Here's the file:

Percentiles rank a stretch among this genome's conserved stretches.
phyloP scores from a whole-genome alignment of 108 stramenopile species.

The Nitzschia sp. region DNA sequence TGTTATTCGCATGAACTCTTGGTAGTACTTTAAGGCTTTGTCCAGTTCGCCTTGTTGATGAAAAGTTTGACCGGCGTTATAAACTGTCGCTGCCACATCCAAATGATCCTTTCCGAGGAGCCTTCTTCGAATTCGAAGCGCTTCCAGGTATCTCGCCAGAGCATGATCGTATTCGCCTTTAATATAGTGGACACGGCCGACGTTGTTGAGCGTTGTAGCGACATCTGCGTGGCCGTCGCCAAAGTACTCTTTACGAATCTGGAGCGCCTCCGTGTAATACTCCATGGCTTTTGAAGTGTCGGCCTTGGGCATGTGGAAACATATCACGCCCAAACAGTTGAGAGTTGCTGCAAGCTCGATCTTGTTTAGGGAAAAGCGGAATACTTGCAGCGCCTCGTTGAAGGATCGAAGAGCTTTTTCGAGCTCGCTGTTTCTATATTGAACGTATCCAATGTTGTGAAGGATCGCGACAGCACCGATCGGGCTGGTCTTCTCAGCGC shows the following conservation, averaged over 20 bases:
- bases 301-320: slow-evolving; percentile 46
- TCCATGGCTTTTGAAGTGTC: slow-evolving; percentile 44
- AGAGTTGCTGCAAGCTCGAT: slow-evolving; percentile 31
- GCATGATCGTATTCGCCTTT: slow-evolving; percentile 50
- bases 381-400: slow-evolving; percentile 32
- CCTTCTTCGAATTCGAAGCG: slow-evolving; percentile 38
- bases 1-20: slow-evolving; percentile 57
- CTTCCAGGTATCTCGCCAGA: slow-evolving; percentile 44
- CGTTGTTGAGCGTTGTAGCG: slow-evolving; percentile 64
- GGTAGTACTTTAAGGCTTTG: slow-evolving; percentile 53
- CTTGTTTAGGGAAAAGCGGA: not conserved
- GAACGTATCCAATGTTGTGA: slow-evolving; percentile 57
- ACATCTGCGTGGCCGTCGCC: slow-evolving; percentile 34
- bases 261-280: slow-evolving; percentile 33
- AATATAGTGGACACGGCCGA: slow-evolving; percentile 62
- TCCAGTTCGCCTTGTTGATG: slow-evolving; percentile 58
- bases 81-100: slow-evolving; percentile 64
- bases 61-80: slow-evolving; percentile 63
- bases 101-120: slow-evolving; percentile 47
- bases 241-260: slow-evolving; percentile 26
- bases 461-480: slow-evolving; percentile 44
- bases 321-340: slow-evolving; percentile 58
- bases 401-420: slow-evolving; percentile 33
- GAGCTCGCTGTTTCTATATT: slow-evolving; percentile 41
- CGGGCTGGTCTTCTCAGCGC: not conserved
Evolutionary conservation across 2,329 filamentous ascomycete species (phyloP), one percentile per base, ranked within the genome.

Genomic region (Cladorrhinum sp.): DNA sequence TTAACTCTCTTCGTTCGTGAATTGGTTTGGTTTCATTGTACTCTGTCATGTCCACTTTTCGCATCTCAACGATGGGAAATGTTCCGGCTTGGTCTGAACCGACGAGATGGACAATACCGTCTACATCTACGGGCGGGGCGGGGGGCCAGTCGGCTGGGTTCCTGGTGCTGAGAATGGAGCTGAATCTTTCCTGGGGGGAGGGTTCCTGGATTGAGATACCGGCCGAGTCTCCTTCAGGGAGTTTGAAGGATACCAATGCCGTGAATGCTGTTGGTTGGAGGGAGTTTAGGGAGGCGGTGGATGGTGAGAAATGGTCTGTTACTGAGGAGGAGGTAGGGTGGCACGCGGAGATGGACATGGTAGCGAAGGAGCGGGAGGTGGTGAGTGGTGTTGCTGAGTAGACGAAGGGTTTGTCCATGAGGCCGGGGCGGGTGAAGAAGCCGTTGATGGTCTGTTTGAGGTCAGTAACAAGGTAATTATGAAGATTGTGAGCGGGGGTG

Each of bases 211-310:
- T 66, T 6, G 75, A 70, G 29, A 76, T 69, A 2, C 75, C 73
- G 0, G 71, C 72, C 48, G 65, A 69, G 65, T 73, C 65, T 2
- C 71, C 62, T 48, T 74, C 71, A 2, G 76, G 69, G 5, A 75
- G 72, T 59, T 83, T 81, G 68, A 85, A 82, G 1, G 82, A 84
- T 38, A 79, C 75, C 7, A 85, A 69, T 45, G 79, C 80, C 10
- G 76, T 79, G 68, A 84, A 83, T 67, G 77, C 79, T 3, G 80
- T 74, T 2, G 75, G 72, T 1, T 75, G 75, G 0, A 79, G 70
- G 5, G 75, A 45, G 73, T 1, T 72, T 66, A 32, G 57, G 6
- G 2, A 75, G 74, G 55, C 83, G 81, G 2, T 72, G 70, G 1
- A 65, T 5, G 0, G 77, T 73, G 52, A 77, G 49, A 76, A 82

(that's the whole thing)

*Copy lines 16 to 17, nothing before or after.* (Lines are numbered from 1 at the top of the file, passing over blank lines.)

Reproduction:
- ACATCTGCGTGGCCGTCGCC: slow-evolving; percentile 34
- bases 261-280: slow-evolving; percentile 33